Kenn (kenoubi) wrote,
Kenn
kenoubi

Opinion meme; analysis thereof

(from papertygre)

Comment here if you would like me to tell you, without reservation, what I think about you. Then post this meme in your own journal if you wish.

This meme gives the immediate impression of being backwards. “Wouldn't it be more natural for a person to ask others to tell him unreservedly what they think of him?”, I immediately think upon reading it. However, on further thought, I think this backwardness makes it more efficient as a meme. Making a post asking people to tell you about yourself is essentially asking people for a favor without offering anything in return, whereas this meme is making an offer without asking anything in return. Thus, people respond, asking to hear about themselves, because the cost is low (mostly just the risk of hearing something you'd rather not) and then later on feel guilty about “taking advantage of” the original offerer without extending the same offer. (At least, that's how it worked for me.)

Thus, the transaction structure of this meme (note, only direct benefits of a step are listed with that step) is:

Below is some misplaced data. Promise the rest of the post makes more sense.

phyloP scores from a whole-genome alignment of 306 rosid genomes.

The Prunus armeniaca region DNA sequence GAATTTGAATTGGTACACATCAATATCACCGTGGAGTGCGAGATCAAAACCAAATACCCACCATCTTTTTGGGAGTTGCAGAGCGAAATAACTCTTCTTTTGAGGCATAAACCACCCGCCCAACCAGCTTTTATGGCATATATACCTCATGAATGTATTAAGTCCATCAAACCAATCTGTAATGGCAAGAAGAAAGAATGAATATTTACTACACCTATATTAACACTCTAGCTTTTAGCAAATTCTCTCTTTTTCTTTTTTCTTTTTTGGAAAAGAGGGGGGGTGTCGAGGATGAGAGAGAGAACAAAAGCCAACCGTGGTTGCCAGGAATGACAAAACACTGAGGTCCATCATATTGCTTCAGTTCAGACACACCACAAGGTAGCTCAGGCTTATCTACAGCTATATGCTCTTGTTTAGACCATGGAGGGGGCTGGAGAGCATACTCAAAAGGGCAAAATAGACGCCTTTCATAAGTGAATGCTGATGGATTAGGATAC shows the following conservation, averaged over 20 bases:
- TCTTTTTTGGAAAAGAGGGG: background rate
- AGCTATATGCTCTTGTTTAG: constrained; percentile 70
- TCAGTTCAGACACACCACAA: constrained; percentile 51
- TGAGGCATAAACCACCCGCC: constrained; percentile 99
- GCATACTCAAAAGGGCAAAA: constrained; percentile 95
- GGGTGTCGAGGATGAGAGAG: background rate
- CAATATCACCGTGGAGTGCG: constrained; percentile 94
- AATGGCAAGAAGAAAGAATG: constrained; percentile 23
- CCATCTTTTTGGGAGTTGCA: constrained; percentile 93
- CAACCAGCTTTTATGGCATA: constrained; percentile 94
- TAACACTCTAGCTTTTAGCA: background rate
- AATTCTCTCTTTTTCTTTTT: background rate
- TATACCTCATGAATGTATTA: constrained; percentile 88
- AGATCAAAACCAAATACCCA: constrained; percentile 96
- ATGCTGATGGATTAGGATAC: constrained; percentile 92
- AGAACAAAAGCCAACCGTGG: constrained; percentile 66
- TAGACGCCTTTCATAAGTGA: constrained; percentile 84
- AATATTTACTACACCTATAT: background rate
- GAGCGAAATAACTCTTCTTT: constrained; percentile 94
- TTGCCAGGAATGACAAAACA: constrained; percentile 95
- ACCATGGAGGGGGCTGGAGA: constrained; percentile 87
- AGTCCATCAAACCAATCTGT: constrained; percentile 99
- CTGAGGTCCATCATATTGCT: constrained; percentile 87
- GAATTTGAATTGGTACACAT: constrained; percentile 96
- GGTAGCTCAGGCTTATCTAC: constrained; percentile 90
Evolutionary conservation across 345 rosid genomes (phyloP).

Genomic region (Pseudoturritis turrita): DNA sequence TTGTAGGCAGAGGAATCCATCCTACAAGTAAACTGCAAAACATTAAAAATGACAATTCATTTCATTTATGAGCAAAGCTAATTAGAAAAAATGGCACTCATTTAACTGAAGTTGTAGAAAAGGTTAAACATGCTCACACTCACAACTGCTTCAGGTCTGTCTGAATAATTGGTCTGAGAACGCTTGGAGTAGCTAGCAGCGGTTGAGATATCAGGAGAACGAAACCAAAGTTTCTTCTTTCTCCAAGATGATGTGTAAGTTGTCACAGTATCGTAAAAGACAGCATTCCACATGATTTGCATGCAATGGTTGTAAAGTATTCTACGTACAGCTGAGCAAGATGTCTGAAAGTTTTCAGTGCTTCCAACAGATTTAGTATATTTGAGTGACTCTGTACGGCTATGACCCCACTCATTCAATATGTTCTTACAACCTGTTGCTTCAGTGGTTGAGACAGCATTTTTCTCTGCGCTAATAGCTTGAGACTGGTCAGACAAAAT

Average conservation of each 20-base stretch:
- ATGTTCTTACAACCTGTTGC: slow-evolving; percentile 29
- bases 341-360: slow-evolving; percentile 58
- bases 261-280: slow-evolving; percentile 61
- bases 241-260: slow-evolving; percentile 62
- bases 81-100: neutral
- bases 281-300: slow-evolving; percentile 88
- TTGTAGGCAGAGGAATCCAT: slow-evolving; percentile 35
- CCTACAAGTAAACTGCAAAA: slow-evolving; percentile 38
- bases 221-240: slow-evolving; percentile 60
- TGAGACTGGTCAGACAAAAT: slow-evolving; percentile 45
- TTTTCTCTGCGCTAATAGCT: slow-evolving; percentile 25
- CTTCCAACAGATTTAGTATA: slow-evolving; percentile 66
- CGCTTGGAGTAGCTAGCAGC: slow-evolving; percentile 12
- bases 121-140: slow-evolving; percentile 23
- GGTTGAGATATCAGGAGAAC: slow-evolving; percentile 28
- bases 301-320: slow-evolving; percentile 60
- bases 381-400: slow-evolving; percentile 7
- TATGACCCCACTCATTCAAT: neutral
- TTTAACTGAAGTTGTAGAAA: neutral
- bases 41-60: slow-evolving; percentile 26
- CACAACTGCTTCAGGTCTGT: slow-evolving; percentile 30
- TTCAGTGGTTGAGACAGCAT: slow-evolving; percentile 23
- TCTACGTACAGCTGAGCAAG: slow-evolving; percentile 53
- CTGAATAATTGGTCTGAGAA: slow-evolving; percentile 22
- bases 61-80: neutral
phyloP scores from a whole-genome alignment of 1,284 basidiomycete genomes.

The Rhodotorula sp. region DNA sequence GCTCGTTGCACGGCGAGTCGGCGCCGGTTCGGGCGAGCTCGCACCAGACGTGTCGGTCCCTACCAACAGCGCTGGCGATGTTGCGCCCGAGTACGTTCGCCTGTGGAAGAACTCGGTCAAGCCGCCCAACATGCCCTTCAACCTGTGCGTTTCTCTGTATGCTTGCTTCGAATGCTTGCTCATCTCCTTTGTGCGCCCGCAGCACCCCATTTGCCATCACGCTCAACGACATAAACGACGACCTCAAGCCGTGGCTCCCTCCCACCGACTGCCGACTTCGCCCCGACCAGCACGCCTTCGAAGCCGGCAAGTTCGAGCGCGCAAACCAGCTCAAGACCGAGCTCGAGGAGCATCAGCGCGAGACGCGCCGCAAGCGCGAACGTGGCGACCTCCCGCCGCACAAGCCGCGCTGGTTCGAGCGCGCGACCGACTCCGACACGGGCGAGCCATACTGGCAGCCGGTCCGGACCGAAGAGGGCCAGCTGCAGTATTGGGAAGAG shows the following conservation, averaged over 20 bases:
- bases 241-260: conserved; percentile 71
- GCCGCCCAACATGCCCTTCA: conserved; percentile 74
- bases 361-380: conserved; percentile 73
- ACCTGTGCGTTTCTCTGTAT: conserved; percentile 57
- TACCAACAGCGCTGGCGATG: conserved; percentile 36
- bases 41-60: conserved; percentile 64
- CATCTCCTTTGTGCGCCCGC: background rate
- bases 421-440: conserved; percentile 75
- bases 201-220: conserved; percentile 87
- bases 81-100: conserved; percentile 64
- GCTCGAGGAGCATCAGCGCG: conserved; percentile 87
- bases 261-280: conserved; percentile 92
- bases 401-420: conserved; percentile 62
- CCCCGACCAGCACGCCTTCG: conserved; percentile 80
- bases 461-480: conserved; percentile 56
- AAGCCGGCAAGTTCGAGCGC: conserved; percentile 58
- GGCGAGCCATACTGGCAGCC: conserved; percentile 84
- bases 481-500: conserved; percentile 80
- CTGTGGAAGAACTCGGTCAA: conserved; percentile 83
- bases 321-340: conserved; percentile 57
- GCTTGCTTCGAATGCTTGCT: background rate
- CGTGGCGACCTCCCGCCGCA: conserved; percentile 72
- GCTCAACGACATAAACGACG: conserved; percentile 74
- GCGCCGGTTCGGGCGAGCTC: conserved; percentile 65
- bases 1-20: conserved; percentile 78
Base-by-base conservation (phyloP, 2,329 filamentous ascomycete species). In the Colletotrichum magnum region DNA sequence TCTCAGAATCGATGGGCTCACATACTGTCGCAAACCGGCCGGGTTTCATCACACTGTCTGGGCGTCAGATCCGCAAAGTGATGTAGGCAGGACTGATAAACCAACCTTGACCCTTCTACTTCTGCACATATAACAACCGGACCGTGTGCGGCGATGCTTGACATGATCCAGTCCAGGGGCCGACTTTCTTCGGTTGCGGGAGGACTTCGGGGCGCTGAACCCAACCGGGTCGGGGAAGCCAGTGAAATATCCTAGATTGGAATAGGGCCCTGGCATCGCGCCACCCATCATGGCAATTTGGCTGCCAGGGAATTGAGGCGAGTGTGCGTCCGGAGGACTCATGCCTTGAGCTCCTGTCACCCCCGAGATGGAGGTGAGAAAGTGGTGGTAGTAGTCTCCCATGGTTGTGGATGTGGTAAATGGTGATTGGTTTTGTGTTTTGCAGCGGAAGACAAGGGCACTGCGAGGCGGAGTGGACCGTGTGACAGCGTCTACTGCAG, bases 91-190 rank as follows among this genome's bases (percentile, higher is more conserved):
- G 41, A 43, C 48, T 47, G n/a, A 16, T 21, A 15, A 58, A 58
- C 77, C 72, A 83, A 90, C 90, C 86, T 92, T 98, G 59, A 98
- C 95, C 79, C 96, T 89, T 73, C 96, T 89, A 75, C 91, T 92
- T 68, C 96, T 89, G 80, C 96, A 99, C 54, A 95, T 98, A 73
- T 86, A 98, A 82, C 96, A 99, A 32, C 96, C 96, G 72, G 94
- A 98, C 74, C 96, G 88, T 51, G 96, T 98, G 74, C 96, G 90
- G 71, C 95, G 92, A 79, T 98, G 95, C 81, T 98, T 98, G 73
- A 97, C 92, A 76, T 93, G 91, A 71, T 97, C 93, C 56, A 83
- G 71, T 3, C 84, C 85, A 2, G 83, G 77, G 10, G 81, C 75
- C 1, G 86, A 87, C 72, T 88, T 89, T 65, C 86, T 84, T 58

• Initiate / propagate: low-cost (copy the meme to your journal), low benefit to sender, low benefit to recipient
  • Respond: low-cost (post comment asking for opinion), low benefit to sender, low benefit to recipient
  • Follow-up: high-cost (give evaluation), low benefit to sender, high benefit to recipient

I think I prefer the interview meme, where the structure is more like:

  • Propagate (read interview, request interview): low-cost, high benefit to sender (they got to read the other person's interview answers first), low benefit to recipient
  • Respond (send interview questions): medium-cost, low benefit to sender, medium benefit to recipient
  • Follow-up (complete interview, give interviews to others if requested): high-cost, low benefit to sender, high benefit to recipient

Actually, what I find surprising is that the opinion meme seems so well suited to propagation given how little benefit it has to the person who becomes infected by it. Unless they enjoy spreading their opinions more than they value their time. Maybe that's it.

It seems like this type of analysis could be extended. For example, one implicit factor that I could have made explicit is how large of an audience a particular step reaches—many people would value reaching a larger audience with their content, which the opinion meme seems particularly poor at, since in order to even see the results you have to either be the requestor or keep reloading an entry to see what changed.

Anyway, after all that stuff, yes, I am actually participating in the opinion meme, not just propagating it, if you're interested. :-)

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